The Washington columnist and close Kennedy friend Joseph Alsop noted in 1964 that JFK kept his distance from liberalism right up until his assassination. He said JFK had a “genuine contempt” for Senate liberals and their “posturing, and attitude striking”. Alsop also emphasized the “great success” Kennedy had with “conservative economic policy”.

In a remarkable revelation the Chairman of Kennedy’s Council of Economic Advisors Walter Heller made notes of a surprising conversation with Lyndon Johnson the very day after Kennedy’s assassination. Said LBJ: “I’m no budget slasher… As a matter of fact, to tell the truth John F. Kennedy was a little too conservative to suit my taste”.

In a November 1983 Newsweek article JFK’s closest aide and biographer Ted Sorenson said “He never identified himself as a liberal… On fiscal matters he was more conservative than any president we’ve had since”.

At this point, many readers are saying “Now wait just a minute, everybody knows JFK was famously liberal. All the liberals say it and claim him as their inspiration”.

True enough. Such is the prevailing public image. There are two compelling reasons why the conservatism of JFK has receded into the shadows of History.

When Lincoln was assassinated Republicans who had bitterly opposed him in life rushed to embrace him in death, deny their opposition, and cynically claim that everything they wanted to do was exactly what “Father Abraham” would have wanted. Scores of newspapers that had decried Lincoln as an “ignorant baboon” and worse suddenly elevated him to sainthood and declared him the greatest American since Washington.

After November 22, 1963 JFK was the object of much the same process orchestrated by Democrats. Liberal journalists and historians (e.g. Arthur Schlesinger) penned eloquent treatises that artfully established Kennedy’s liberal credentials and skillfully air-brushed his conservative beliefs.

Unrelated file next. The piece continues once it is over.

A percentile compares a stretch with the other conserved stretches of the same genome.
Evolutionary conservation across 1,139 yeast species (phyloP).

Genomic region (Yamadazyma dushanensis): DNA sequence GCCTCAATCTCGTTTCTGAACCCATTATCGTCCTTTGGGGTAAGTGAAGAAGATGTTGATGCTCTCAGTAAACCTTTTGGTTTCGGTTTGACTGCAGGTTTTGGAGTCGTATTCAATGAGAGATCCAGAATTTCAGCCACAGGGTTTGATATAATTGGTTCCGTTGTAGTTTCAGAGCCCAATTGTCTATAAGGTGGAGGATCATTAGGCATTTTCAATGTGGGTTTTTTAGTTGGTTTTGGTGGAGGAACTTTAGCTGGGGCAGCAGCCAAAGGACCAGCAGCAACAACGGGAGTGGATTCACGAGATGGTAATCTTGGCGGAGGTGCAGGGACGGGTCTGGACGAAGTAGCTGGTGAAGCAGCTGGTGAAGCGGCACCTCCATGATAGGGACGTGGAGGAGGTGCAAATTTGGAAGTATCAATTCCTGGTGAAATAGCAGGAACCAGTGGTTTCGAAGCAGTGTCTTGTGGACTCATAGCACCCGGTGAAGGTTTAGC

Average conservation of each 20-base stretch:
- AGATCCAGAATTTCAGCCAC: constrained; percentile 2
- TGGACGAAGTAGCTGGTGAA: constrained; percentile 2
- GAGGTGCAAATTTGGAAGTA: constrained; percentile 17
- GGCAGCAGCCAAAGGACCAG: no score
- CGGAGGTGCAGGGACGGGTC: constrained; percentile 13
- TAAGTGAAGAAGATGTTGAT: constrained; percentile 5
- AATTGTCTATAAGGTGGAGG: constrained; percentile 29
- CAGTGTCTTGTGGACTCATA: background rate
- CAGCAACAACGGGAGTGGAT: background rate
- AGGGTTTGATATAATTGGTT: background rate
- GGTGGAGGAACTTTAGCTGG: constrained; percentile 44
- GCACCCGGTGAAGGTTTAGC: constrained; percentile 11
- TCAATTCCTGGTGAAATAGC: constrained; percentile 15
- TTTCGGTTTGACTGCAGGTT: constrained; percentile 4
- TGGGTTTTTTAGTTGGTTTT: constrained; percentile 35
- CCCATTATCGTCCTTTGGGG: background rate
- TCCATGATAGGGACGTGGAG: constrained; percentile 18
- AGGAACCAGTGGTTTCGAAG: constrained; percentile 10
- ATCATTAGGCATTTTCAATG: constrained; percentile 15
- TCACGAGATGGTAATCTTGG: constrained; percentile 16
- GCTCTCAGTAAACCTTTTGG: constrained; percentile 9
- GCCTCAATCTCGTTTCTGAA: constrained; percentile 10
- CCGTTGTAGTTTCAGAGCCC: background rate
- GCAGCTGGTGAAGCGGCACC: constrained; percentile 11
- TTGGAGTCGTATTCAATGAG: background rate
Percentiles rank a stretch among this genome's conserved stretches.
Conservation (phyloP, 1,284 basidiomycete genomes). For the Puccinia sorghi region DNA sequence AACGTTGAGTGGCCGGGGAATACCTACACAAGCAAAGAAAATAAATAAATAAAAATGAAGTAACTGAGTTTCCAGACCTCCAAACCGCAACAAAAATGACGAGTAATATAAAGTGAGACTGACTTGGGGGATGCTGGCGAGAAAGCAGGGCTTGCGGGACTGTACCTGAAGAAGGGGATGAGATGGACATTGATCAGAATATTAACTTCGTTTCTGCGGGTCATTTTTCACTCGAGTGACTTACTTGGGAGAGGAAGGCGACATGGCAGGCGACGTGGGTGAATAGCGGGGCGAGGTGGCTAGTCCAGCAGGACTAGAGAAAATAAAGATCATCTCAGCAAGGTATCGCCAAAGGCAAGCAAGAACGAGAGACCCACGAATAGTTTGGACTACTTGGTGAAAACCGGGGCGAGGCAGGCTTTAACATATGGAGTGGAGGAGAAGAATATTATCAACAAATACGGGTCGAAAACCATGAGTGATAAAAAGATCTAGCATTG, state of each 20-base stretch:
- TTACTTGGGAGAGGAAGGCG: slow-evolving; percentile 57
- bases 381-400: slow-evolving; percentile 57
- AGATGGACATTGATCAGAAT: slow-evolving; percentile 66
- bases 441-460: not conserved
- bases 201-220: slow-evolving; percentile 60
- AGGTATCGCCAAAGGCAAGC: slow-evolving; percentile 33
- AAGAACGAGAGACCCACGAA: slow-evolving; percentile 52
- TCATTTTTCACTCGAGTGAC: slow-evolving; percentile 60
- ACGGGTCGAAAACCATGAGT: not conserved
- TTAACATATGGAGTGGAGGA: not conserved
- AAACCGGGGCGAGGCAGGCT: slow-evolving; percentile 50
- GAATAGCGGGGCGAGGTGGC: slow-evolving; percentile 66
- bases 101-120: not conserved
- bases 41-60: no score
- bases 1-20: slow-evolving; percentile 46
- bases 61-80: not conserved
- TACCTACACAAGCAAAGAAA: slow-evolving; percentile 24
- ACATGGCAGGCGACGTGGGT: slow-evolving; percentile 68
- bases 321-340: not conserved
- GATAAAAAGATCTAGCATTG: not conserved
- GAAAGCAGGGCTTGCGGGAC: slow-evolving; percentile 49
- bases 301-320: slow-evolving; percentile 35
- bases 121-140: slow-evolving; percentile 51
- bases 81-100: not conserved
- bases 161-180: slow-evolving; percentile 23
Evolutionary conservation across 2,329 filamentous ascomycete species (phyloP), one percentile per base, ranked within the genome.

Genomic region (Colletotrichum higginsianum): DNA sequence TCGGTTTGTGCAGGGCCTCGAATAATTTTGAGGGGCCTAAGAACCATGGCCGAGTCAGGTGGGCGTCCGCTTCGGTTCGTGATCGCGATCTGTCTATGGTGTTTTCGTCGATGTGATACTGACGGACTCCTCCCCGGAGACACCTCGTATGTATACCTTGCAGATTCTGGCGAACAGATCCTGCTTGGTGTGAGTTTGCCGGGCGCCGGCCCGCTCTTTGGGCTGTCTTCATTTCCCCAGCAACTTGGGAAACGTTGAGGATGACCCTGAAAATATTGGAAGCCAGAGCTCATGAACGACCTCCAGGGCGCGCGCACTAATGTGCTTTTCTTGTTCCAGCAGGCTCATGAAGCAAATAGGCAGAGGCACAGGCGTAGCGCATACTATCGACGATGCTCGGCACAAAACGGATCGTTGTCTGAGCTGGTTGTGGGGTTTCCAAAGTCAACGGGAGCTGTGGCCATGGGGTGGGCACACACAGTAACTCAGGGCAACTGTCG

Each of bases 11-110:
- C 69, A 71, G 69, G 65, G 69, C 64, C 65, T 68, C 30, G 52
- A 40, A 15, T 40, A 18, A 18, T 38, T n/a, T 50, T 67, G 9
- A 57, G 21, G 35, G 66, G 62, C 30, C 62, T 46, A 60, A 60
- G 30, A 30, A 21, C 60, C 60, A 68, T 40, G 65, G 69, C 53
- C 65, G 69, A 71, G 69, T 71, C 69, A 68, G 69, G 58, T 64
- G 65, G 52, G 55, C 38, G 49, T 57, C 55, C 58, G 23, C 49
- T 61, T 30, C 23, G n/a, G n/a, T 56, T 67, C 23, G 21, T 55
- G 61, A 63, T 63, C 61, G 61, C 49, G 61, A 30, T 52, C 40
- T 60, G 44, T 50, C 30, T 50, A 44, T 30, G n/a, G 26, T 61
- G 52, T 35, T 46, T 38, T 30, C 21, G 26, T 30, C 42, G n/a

With both Lincoln and Kennedy the immense popular devotion to the martyred Presidents and their compelling personal qualities made such developments almost inevitable. A century and a half after Lincoln’s death historians are still discovering new facets of his persona. Thus it is unfolding with JFK as well.

Finally, the enduring image of a liberal JFK, is owed more than anything to the life’s work of his youngest brother. Through his nearly half century as the most prominent national Democrat the policies, the politics, and the persona of Ted Kennedy were the very embodiment of American Liberalism.

One consequence of this lengthy prominence was that the popular memory of both Jack and Bobby gradually morphed into a generalized perception of “The Kennedys”. While the association with his martyred brothers greatly enhanced Ted’s popular appeal it also obscured the complexity and historic reality of the older Kennedys. Thus Ted’s unquestioned liberalism was posthumously superimposed upon memories of his long deceased brothers. If Ted was in the words of one writer the “Last Liberal Lion” then surely JFK must have been the First.

Stoll’s fine book conclusively demonstrates that JFK and Ted were anything but ideological twins. JFK as Conservative won’t be conventional wisdom anytime soon, but as good revisionist history should Stoll gives us a more nuanced understanding of a man whose enduring hold on the American imagination is almost unique in our history.

William Moloney’s columns have appeared in the Wall St. Journal, USA Today, Washington Post, Washington Times, Philadelphia Inquirer, Baltimore Sun, Denver Post, and Human Events.